Prince Charles says Britain's part in transatlantic slave trade was 'atrocity'

Godfried Donkor 2017

Godfried Donkor 2017

For the first leg of their tour, the royal couple was in The Gambia.

Speaking with newsmen, following closed-door meeting, the Emir of Kano, Muhammed Sanusi II said the prince gave a brief summary of discussions held with President Muhammadu Buhari on a range of issues from climate change to demographic explosion.

Despite the heat, Prince Charles looked his usual dapper self in a pale grey suit, complete with a lilac shirt, patterned tie and a smart pocket square.

The Prince of Wales, Prince Charles, and the Duchess of Cornwall, Camilla, on Friday arrived Ghana on the second stop of their tour of West Africa.

"The appalling atrocity of the slave trade, and the unimaginable suffering it caused, left an indelible stain on the history of our world".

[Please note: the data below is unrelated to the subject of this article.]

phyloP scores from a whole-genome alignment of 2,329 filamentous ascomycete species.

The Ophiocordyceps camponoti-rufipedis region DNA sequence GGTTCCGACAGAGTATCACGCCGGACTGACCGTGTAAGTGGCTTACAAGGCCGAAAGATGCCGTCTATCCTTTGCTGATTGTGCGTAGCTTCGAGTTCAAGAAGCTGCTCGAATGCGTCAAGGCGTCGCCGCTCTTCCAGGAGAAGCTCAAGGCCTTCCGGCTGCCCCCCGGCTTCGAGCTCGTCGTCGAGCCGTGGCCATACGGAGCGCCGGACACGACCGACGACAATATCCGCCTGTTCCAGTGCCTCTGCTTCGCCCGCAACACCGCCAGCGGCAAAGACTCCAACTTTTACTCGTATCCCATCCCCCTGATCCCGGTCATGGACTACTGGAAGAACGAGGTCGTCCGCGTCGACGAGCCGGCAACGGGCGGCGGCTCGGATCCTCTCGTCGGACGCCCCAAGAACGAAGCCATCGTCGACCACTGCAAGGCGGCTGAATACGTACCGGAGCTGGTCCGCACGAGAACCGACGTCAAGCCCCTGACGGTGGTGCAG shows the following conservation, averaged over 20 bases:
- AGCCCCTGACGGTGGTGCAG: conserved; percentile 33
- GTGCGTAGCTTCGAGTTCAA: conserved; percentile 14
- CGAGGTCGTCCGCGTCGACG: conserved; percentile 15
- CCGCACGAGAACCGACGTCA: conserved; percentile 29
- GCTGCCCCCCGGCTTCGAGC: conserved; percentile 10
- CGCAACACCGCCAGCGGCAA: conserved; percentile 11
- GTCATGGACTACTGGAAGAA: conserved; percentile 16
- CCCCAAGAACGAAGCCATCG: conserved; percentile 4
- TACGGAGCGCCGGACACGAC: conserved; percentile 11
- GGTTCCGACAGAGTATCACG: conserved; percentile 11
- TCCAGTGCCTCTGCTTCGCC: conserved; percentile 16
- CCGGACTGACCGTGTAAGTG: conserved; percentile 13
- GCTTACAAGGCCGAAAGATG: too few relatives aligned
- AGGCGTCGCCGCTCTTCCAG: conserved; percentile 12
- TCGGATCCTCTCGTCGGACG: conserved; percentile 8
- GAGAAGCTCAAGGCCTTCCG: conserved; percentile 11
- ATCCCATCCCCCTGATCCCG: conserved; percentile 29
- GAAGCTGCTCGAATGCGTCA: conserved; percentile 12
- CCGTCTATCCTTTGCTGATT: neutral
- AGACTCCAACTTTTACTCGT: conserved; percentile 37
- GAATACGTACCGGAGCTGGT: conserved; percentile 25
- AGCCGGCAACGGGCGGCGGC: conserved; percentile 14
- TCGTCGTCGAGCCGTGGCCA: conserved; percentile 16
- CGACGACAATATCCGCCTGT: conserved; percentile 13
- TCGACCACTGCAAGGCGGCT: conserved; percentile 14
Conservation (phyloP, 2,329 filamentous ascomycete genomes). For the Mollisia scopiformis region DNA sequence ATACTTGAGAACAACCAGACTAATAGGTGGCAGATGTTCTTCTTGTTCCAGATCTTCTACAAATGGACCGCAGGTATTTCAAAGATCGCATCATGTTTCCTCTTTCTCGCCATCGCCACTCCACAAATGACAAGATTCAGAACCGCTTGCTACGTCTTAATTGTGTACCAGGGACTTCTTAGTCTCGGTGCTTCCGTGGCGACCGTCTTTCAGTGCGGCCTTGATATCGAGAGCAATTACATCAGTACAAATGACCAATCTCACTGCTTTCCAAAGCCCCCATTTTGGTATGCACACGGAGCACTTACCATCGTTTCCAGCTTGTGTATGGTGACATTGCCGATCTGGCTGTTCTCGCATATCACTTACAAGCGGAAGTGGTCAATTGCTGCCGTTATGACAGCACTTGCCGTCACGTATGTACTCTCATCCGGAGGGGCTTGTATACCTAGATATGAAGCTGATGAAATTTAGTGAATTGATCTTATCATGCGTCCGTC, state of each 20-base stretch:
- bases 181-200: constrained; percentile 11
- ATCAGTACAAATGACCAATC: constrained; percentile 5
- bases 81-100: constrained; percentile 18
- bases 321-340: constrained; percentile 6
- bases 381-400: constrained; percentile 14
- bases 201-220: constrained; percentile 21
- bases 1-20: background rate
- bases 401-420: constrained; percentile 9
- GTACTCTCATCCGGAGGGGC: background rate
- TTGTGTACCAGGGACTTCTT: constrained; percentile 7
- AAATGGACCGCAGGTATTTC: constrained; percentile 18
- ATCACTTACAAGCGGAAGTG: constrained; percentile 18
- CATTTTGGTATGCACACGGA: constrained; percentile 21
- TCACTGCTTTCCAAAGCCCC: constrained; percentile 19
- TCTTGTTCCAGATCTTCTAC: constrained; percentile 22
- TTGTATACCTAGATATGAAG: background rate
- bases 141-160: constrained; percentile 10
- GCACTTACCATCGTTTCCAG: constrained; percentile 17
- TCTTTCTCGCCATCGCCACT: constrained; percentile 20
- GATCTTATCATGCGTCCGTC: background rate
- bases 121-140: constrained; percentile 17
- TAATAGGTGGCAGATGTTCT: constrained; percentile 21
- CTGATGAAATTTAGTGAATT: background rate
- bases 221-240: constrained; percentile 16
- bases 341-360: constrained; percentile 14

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"While Britain can be proud that it later led the way in the abolition of this shameful trade, we have a shared responsibility to ensure that the abject horror of slavery is never forgotten", Charles told his audience in Ghana.

In a statement by its spokesperson, Kola Ologbondiyan, the opposition party informed the British prince that the Buhari administration had reversed all the political and social gains made by Nigeria since independence.

Britain abolished the trans-Atlantic slave trade in 1807 although the full abolition of slavery did not follow for another generation.

It is popular belief that some first class kings are only to step out on very rare occasions as most people were required to visit them at their palace, given the power of their crown and throne.

The Prince will now spend Thursday in the Nigerian capital of Abjua when he is due to hear about efforts to bring the communities together in Nigeria's plateau state.

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